*Canterbury Cathedral. Church in southeast England that was the seat of the archbishop of Canterbury and the center of Roman Catholic power in England during the period in which T. S. Eliot’s play is set. In the play, the cathedral quickly becomes a place of temptation. Each of four tempters offers Becket a course of action supposedly intended to save his life. In his resistance the cathedral is shown to be a place of anxiety and confrontation. However, in the process it also becomes a place of strength. Becket’s rejection of the tempters’ invitations underscores an important Eliot theme: Religion’s place in the world is not to secure for its adherents automatic safety, but faith gives direction for decisive action.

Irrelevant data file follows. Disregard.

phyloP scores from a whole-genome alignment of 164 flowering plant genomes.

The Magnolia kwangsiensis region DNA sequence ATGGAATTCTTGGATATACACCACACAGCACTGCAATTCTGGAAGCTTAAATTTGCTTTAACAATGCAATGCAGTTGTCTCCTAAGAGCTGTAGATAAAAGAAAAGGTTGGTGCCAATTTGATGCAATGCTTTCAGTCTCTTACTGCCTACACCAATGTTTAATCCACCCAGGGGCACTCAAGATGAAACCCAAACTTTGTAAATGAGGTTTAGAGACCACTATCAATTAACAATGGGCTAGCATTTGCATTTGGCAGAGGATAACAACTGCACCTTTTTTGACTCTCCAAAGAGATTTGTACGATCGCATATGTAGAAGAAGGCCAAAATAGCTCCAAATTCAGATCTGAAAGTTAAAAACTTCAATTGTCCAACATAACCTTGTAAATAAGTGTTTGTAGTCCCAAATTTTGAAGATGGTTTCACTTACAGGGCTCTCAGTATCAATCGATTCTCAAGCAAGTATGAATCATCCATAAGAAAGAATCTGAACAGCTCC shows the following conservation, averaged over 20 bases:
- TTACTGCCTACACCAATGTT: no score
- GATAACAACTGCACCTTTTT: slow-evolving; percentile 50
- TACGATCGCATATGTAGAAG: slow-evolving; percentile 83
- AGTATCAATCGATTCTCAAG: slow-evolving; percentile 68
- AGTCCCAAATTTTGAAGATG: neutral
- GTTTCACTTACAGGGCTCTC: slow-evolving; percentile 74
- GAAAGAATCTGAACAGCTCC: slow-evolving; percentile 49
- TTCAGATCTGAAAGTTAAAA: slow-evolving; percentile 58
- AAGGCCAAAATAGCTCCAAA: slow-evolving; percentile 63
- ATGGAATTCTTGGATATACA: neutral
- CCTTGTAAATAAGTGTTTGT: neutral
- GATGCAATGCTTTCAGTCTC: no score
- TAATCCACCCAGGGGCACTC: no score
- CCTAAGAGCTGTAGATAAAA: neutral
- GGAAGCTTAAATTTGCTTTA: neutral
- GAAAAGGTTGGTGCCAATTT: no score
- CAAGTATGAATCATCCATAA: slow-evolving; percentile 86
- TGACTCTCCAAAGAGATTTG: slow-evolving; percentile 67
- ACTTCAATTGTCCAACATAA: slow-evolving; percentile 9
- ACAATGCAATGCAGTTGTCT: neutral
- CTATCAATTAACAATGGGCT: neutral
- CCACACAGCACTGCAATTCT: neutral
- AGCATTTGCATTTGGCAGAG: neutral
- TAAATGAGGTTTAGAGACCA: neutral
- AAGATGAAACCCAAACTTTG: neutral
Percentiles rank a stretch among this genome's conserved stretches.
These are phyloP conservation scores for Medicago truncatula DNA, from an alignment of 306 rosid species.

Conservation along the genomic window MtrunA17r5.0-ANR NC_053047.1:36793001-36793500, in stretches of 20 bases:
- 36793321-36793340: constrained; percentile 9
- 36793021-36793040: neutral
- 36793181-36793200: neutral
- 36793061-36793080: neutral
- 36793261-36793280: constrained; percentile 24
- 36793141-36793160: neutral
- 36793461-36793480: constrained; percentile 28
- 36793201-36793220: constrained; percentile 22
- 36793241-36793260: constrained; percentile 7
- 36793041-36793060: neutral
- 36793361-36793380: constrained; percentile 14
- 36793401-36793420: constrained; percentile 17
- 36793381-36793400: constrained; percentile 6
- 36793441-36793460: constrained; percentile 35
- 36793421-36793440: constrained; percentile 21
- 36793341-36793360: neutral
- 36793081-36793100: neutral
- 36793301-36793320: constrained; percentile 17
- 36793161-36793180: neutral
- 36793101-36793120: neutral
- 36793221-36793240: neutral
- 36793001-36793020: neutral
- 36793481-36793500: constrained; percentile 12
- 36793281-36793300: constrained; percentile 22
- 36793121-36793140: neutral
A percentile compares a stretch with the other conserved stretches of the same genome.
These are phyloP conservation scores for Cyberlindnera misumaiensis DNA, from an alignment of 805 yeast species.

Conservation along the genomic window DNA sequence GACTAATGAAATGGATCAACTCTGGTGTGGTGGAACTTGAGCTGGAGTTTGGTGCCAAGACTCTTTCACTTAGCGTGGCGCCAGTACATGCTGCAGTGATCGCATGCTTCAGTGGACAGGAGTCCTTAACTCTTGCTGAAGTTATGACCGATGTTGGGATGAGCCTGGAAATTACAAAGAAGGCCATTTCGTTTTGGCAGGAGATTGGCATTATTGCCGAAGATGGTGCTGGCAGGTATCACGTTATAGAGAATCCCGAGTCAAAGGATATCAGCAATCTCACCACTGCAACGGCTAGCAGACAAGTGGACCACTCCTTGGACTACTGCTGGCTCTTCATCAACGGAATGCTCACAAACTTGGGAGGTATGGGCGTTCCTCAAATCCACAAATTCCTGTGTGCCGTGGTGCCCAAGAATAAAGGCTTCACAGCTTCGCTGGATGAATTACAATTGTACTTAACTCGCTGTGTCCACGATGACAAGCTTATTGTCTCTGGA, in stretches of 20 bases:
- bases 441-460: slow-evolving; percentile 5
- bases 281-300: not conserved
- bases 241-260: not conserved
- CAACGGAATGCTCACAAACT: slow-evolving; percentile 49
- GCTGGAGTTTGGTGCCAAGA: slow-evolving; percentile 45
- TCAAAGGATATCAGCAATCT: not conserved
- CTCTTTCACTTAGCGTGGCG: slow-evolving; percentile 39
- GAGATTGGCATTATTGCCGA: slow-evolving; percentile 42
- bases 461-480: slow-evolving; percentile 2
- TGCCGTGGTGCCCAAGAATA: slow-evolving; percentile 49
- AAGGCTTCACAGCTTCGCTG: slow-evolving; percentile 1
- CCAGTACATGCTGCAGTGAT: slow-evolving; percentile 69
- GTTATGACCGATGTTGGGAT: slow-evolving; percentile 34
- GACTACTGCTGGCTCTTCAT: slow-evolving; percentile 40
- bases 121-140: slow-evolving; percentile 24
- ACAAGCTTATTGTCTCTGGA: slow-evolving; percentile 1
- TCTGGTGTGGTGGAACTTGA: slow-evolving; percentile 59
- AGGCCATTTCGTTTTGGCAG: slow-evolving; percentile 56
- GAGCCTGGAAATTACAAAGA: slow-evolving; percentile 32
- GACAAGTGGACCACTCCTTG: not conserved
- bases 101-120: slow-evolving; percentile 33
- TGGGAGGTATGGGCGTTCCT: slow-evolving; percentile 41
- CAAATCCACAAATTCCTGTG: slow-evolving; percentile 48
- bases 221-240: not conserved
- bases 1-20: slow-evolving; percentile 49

In the second part of the play the theme of the cathedral as a place of violence is intensified. Becket’s priests try to protect him from the murderous knights. His instructions to them to open the doors and not make the cathedral into a fortress constitutes a key Eliot theme about the role of place. Even after violence enters the house of prayer, Becket will not allow the barring of the doors. The unbarred doors allow the knights to enter and kill him, but his martyrdom shows that the cathedral is not simply a place of sanctuary, but also a place where one may suffer for the good of all.
After the assassination, each of the four knights attempts to justify the murder of Thomas Becket. Their rationalizations make the cathedral a place where, finally, the audience must bear the burden of the world’s false attempts at justification of its power against faith in God.